Classic Period[edit]

The classic period represents a time of fluctuation in population and power for Colha. Three occupational phases are recognized at Colha during the classic period. Each has an associated ceramic complex. The Early Classic (A.D. 250-600) is associated with the Cobweb complex. The Late Classic (A.D. 600-700)is associated with the Bomba complex. And, the Terminal Classic (A.D. 700-875) is associated with the Masson complex.[1][23]

Early Classic Colha(A.D. 250-600)[edit]

According to Buttles, "During the Early Classic Cobweb complex are apparent decreases in population, lithic production, settlement patterns, mortuary practices, and in general, material culture".[35] While Cobweb complex ceramics are found throughout the site, the assemblage is the smallest numerically of the complexes associated with Colha[36][23] and there have been no lithics workshops attributed to this period at the site.[35] The latter may be an indication of the growing importance of lithic workshops at Altun Ha, Belize and indicative of a shift in political power in the region.[32]

Late Classic Colha(A.D.600-700)[edit]

Despite the noted reduction and size and importance during the Early classic, Colha may have reached its fluorescence during the Late Classic. According to Jack Eaton, Late Classic Colha may have grown to a population of nearly 1,000 people in its epicenter and 4,000 within a six square kilometer area.[30] Consequently, a majority of architectural remains, both public and domestic are erected in the late Classic[1] and there is a large increase in the number of raised fields found at Cobweb Swamp during this period.[24] However, while evidence of ritual caching return, they do not reach the levels found in the Late Preclassic or Protoclassic[37] and the quantity of imported prestige artifacts is less than found during these previous times.[1] Lithics, on the other hand, return to prominence at this time, but the control and distribution of these throughout the site shifts considerably. In number, lithics workshops of the Late Classic exceed the Preclassic or Protoclassic. However, their distribution is spread throughout the site and seem to be more independent of state control at this time.[29] These household workshops seem to specialize what they are creating and how they are creating these lithics.[38]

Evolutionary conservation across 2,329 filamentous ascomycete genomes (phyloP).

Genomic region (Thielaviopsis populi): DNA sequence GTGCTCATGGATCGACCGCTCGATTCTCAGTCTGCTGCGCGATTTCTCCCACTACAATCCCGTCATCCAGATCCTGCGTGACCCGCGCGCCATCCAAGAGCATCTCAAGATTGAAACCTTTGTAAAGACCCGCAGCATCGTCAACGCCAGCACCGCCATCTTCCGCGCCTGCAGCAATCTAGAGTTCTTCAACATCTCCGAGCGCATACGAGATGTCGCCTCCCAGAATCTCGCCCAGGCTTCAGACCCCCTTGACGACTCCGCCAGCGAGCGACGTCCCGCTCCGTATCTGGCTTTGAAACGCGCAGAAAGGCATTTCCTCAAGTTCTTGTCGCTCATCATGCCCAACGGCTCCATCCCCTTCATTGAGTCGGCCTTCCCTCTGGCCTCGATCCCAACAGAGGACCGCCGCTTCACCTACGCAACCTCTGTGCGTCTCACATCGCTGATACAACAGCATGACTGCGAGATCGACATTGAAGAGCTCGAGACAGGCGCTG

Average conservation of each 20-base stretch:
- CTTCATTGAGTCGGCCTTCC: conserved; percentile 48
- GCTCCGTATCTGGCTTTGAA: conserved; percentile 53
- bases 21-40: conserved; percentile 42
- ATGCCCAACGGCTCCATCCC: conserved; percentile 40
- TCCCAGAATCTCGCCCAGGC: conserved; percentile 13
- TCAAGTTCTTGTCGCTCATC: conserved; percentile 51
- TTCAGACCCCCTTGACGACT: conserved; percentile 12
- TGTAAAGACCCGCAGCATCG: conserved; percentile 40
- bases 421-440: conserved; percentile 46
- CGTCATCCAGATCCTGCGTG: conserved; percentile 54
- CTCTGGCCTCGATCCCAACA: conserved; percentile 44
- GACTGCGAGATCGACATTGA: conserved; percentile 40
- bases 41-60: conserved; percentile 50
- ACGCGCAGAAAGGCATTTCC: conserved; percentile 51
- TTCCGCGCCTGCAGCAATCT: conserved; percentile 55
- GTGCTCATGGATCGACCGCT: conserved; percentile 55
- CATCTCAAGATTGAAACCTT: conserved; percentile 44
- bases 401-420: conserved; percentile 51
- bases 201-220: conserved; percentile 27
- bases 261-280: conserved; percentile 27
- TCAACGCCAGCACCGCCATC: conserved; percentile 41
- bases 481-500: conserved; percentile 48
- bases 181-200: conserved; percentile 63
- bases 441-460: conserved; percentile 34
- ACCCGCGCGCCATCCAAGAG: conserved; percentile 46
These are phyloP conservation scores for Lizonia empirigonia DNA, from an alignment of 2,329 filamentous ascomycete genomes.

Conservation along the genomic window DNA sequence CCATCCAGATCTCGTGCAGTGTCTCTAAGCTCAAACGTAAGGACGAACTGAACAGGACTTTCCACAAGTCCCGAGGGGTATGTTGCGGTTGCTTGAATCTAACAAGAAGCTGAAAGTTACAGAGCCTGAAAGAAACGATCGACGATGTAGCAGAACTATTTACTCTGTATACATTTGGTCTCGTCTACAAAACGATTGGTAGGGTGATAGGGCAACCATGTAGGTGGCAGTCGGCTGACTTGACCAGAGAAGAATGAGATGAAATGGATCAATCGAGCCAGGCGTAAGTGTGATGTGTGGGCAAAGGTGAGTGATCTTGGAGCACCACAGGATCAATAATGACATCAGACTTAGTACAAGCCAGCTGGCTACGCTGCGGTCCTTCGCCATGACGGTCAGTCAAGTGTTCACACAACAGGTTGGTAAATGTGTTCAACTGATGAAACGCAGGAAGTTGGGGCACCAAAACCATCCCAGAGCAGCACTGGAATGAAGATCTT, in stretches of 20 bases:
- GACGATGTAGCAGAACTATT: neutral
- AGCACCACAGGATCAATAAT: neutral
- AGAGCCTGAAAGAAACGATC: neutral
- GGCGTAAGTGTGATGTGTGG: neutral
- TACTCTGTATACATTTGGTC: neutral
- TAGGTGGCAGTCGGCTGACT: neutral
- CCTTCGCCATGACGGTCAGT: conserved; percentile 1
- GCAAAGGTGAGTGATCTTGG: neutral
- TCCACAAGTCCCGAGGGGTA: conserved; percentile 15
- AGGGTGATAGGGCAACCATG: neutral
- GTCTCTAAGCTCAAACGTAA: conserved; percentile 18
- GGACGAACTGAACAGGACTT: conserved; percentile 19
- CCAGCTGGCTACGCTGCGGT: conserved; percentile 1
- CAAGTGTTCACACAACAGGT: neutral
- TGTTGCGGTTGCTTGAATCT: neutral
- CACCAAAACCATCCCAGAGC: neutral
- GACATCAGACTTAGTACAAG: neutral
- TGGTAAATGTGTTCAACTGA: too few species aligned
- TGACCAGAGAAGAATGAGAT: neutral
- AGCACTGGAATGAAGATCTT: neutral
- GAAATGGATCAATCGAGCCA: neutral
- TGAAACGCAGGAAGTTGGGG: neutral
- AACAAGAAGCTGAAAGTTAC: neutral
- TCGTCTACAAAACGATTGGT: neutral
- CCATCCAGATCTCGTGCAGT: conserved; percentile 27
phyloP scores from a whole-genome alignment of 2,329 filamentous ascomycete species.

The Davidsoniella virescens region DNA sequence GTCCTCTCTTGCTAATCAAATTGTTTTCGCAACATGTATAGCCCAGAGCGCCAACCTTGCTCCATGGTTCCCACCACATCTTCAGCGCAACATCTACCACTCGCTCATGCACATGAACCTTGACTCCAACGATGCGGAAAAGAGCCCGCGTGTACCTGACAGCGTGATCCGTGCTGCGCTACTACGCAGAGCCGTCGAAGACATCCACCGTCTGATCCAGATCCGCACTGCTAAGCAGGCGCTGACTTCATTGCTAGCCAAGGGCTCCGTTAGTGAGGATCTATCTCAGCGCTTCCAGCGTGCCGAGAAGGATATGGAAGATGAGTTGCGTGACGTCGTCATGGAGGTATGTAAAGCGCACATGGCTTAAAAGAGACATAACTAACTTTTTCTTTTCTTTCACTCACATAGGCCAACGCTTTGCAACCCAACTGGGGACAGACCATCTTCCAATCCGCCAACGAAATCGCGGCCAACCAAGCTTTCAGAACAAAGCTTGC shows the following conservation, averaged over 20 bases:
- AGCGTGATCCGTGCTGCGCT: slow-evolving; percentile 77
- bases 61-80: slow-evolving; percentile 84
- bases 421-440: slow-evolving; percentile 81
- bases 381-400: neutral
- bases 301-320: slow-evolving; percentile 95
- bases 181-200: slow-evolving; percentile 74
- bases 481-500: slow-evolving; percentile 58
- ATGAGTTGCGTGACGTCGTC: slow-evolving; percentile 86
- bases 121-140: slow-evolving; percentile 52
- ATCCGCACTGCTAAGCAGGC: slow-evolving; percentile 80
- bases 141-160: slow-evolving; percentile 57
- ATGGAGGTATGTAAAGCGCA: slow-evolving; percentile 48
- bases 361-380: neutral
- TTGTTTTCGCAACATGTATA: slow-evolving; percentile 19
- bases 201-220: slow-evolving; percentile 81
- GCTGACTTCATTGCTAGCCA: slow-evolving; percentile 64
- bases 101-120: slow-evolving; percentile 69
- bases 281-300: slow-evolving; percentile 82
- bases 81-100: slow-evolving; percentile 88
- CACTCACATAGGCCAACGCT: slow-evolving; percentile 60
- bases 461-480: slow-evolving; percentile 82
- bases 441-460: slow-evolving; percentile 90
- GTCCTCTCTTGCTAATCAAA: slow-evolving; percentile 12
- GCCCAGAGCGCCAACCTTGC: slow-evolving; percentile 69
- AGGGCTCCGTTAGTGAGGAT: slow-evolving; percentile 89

Terminal Classic Colha(A.D. 700-875)[edit]

In terms of material culture it is difficult to differentiate between the Terminal Classic and Late Classic.[23] On exception to this may be seen in a shift in lithic assemblages and ceramics toward a style that is influenced by major sites on the Yucatan. Valdez sees this shift in the inclusion of Petkanche Orange polychrome ceramics in the Masson complex and the appearance trade wares from the Yucatan (Ticul Thin Slate ceramics).[23] While others note the specialization in smaller stemmed blades to indicate this shift through the adoption of atlatl technology and/or the increased demand for these points in the export market to accommodate an increase in Maya warfare.[39][40] According to Buttles, this shift "suggests changes in cultural and political interaction spheres".[41]